Manager 44 chooses a certain (AP, MCS) tuple with which to begin the search, at a tuple selection step 72. For example, the manager may initially choose the access point that reported the uplink message first or reported the highest received signal strength indicator (RSSI) in receiving the uplink message, and may subsequently test three other access points with the next-highest RSSI results. The MCS index may similarly be chosen on the basis of the RSSI, wherein typically, the higher the RSSI, the greater will be the selected MCS index. (In 802.11n convention, the data transmission bit rate increases with increasing MCS index.)

The chosen access point transmits a downlink signal to the station with MIMO configuration parameters in accordance with the MCS index, at a test transmission step 74. Based on this transmission, the access point passes test results to manager 44, including the success or failure of transmission per MCS for transmitted packets, RSSI readings of packets received from the station, and whether the “retry” bit was set in the received packets (indicating whether the packet in question was sent previously). Success or failure of transmission is indicated by whether the access point received an acknowledgment packet from the station. The quality of transmission at a given MCS may be measured in terms of the throughput, which is defined as follows:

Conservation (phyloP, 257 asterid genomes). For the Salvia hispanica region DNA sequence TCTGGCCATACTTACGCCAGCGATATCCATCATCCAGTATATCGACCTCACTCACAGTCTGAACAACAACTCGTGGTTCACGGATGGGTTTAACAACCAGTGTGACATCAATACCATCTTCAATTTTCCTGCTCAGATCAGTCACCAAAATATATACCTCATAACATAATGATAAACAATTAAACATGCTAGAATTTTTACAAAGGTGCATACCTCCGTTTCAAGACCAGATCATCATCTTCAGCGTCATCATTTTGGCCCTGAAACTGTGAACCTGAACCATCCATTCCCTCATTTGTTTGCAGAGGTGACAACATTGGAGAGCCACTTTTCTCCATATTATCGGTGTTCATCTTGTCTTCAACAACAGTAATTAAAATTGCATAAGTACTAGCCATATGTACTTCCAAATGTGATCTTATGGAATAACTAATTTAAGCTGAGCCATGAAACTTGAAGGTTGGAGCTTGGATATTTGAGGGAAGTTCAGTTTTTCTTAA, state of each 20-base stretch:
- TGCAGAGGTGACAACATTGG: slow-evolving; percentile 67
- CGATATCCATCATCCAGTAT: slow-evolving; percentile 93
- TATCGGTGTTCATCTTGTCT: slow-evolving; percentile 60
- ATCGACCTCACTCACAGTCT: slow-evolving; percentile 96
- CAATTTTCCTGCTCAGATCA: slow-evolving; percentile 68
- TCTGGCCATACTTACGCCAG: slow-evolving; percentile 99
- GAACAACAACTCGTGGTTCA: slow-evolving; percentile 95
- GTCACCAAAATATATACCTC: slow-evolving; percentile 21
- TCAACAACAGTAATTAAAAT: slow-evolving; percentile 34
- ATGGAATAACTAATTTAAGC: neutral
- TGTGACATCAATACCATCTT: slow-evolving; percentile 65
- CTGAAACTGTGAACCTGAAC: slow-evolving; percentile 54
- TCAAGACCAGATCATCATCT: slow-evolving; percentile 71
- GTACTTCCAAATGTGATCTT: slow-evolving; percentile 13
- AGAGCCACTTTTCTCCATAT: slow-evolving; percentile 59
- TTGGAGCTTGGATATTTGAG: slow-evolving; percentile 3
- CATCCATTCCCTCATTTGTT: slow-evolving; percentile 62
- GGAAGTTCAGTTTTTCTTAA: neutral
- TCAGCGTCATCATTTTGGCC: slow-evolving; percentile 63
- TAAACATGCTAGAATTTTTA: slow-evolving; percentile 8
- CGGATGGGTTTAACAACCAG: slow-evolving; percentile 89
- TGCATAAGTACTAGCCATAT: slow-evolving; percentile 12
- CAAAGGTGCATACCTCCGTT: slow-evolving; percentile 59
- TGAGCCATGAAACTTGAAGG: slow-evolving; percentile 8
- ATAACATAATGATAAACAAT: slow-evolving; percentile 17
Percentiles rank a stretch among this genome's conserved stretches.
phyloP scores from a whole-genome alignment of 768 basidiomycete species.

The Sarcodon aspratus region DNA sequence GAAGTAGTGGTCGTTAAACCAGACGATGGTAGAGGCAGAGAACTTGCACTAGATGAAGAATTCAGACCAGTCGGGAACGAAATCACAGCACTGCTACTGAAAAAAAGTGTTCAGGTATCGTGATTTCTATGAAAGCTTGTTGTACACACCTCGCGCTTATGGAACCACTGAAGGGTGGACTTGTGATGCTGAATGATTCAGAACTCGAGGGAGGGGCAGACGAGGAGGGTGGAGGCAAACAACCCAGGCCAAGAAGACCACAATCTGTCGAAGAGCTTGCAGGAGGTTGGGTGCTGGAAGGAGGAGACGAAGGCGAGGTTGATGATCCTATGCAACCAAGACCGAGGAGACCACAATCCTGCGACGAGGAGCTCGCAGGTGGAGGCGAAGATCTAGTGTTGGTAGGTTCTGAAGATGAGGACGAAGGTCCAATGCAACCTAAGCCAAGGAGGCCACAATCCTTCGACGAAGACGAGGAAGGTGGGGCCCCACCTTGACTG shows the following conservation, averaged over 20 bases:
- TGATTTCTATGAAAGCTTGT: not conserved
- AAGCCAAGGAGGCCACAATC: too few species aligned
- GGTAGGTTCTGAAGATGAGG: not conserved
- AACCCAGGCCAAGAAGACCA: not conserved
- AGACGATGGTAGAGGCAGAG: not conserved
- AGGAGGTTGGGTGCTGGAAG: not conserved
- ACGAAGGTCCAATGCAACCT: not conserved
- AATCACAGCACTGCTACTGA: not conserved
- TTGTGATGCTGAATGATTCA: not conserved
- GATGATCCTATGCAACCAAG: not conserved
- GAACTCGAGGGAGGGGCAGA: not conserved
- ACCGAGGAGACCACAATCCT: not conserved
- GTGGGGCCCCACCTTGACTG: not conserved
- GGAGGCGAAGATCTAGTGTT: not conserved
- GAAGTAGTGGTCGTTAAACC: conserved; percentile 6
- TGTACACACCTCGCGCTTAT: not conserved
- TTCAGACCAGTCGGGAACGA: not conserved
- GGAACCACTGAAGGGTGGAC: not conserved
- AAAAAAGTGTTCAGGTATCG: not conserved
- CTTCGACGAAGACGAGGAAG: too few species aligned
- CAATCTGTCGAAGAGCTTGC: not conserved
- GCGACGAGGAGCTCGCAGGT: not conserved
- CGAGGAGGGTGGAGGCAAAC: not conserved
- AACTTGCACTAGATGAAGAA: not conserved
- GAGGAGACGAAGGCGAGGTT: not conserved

throughput=successful tries*max throughput/total_number_of_tries
For example, if twenty packets were transmitted using a MCS with a maximum throughput of 100 Mbps, and only five packets went through, then the estimated throughput for this MCS is 25 Mbps.